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Candlestick Makers

Entry 1425, on 2012-08-13 at 16:00:08 (Rating 4, News)

Imagine someone sets up an internet service which is used to store files and there is some reason to think that some of the users of the service store material which might be covered by copyright even though there is a clear mechanism to remove that material. What would be an appropriate response in this situation?

Would it be to use the existing mechanism to have the copyrighted material removed? Would it be to notify the operator that the material exists? Or would it be to plan an extensive international operation to have a heavily armed paramilitary force invade the owner's house, threaten his staff and family, and steal his assets?

Apparently if you are the police in an allegedly democratic country like New Zealand and are approached by the FBI you choose the last option, especially when your government is determined to "suck up" to the Americans as much as possible.

I'm talking about the recent raid on Kim Dotcom obviously, an action which the New Zealand police are currently being severely criticised for in the media, and righty so because the whole thing is a total disgrace. Why use an armed anti-terrorism force (and we all know alleged terrorism is a standard excuse to persecute anyone the authorities don't like) when a simple visit from a couple of cops would have done? Apparently because the FBI wanted to set an example to anyone else who dared challenge the corrupt monopoly big business has now.

It has become increasingly obvious that this is a political setup, driven by big business in the US, and that the New Zealand police have just been the puppets chosen to carry out this illegal, undemocratic, and immoral action. In some ways you have to feel a bit sorry for the police, and in others not so much.

At the very least there should be several resignations from the senior ranks of police who authorised this complete overreaction. And the police staff who actually carried out the unnecessarily violence should be fired, and possibly prosecuted too. Oh and let's have the minister of police resign as well - I've never liked her!

I do concede that Dotcom has cleverly manipulated the situation to gain public support and I say good for him! The police never hesitate to resort to misleading propaganda to support their various causes so why shouldn't the other side as well?

I do want to say that I think the New Zealand police are overall OK (yes, just OK, that's as positive as I can be) and that this is an exceptional case, but it is getting to the point where I am more concerned about the potential harm from a corrupt police force than I am about criminal activity! That's not a healthy situation and one we would never have thought possible here a few years ago.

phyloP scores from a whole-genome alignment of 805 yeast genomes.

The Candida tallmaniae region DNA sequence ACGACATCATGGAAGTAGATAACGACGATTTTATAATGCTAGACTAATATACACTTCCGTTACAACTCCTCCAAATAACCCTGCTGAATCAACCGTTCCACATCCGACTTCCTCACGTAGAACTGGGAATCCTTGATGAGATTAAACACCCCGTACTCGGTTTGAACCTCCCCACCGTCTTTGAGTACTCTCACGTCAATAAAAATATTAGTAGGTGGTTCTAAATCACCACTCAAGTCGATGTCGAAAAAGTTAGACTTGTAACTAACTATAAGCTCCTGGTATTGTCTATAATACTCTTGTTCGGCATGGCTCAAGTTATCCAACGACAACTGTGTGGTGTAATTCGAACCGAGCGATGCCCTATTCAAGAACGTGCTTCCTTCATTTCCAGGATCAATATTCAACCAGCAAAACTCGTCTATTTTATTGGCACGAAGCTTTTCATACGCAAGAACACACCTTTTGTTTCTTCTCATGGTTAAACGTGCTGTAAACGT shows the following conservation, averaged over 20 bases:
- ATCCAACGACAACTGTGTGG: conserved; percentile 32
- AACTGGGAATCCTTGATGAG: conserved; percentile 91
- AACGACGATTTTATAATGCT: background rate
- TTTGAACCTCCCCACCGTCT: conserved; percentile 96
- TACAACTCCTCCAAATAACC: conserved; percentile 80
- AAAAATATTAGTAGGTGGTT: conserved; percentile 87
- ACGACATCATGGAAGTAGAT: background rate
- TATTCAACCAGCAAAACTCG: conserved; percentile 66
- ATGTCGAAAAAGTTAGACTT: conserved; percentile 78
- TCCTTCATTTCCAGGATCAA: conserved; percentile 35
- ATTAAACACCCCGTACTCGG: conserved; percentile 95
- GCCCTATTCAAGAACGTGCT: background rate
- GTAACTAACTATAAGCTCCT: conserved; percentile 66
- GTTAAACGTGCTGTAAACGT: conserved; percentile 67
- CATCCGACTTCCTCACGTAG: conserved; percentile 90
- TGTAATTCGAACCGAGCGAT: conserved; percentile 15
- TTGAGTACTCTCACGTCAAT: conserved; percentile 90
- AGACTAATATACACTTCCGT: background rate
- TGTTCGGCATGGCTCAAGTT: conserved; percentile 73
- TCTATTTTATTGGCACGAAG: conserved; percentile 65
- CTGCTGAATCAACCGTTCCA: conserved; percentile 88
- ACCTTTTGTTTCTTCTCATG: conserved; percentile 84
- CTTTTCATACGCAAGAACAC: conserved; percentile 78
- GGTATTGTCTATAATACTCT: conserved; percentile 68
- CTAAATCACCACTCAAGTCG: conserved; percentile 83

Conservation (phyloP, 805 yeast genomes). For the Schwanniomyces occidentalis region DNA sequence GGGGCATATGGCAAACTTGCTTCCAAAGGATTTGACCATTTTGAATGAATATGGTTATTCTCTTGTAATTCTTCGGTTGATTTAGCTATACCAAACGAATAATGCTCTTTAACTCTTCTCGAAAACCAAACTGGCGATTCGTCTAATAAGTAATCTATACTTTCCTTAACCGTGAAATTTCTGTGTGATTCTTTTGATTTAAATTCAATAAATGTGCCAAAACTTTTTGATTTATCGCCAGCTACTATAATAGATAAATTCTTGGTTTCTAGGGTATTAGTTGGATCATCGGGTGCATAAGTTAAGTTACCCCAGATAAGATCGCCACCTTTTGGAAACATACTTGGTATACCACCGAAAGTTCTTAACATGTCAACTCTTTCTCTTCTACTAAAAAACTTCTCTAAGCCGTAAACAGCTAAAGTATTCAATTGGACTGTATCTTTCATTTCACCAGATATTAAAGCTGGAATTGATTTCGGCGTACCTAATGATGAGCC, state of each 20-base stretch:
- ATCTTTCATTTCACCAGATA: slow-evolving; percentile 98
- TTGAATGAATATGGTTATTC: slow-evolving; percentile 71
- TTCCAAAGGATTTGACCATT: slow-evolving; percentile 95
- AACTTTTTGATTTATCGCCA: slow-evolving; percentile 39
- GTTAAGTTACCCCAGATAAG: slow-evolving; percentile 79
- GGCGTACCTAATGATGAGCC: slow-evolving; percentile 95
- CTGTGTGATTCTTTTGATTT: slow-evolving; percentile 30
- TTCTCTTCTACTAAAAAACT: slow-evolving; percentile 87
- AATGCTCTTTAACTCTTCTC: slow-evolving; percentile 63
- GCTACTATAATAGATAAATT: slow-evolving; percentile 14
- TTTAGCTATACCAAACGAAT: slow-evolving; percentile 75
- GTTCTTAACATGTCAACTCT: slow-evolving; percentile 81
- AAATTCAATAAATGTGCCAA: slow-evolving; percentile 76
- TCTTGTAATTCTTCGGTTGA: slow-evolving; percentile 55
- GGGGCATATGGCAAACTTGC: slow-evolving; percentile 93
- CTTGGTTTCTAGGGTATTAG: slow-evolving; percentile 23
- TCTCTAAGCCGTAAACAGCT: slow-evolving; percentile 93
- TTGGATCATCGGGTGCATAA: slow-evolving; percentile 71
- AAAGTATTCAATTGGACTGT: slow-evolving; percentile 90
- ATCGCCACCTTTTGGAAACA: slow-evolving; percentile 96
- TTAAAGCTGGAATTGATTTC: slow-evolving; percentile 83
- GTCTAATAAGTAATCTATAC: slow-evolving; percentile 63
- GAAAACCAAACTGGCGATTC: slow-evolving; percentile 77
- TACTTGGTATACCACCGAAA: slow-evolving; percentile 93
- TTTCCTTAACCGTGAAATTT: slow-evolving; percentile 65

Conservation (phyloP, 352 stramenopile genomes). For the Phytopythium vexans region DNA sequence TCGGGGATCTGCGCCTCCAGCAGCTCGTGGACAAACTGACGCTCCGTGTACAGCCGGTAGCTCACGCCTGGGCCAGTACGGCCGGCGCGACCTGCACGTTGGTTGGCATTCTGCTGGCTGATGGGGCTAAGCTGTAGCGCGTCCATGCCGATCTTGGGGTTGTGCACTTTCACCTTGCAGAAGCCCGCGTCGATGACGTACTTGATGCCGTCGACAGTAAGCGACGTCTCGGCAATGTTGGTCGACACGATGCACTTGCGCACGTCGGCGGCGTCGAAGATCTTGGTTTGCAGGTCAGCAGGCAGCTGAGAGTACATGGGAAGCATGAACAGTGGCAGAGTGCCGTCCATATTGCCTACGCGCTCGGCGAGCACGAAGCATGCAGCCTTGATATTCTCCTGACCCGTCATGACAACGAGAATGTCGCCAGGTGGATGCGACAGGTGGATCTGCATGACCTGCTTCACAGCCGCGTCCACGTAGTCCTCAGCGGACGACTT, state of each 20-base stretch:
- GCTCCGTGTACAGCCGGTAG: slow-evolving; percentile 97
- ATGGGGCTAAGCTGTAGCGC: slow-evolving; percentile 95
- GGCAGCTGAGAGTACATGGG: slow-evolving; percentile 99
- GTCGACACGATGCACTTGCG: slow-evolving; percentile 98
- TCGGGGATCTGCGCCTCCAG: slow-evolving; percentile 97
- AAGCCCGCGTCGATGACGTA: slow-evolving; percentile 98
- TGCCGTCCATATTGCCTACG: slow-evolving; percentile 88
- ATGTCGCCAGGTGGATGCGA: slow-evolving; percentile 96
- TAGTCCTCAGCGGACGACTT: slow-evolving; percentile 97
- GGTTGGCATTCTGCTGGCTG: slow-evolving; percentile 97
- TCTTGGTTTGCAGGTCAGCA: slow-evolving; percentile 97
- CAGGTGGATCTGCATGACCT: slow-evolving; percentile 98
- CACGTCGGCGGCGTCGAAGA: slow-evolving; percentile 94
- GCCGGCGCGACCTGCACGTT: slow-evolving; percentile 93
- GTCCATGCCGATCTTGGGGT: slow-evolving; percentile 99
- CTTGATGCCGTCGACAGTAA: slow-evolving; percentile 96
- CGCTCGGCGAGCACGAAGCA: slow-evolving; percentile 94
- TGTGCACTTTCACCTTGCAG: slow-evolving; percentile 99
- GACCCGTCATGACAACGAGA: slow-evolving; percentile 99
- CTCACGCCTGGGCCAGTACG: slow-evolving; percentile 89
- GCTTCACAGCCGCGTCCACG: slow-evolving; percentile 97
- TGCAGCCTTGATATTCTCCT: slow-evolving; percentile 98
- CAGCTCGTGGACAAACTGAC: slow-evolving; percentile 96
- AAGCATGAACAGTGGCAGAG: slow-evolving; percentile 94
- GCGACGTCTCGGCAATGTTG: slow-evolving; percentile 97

The police are trying to excuse their actions by suggesting their "target" (yes they use that term in the audio) might have been armed and dangerous or had a "doomsday device" (what an emotionally charged and inappropriate description that is) which could erase the contents of his servers.

How long does a thorough erase of that much data take? A real secure erase is a very slow process and even after the arrival by helicopter there would have been plenty of time for Dotcom to have initiated it because it took police a while to find him even though they knew the layout of the house. Also, no such device was found. Is this another "weapon of mass destruction" which only exists in the minds of the US authorities?

According to Kim Dotcom in a recent tweet (yes, I follow him): "It sucks being a candlestick maker in an electric light world. Unless you get government to pass laws that attack electric lights." This is an obvious suggestion that the attack on his service was simply to protect the existing big media companies. But that implies his service is a challenge to them which also implies there is illegal material on his servers. Or maybe the implication is this is conventional movie and music corporations versus the internet in general.

Whatever the facts regarding Dotcom's guilt or otherwise in relation to hosting copyrighted material the New Zealand's police conduct was inexcusable. They have either watched too many American action movies and see themselves as some sort of Antipodean Dirty Harry, or they just followed instructions from the FBI (henceforth known as the Federal Bureau of Intimidation) to make an example of Dotcom as a warning to anyone else who might dare to challenge the existing big business model no matter how irrelevant and immoral it has become.

I really hope that things will get embarrassing enough that some senior police managers will resign. That's who the message really needs to go to. They need to stop wasting public money, stop intimidating innocent citizens, and stop pandering to big business.

We need to let the candlestick makers fail before electric light can succeed.


Comment 1 (3314) by Jim on 2012-08-13 at 20:19:34:

Well here's a surprise. OJB supports the anti-establishment figure instead of big business. The facts of the case aren't so import are they?


Comment 2 (3315) by OJB on 2012-08-13 at 20:52:29:

The facts are always important! Can you name anything I said in the post which isn't a fact? Just criticising me without saying why isn't very convincing.


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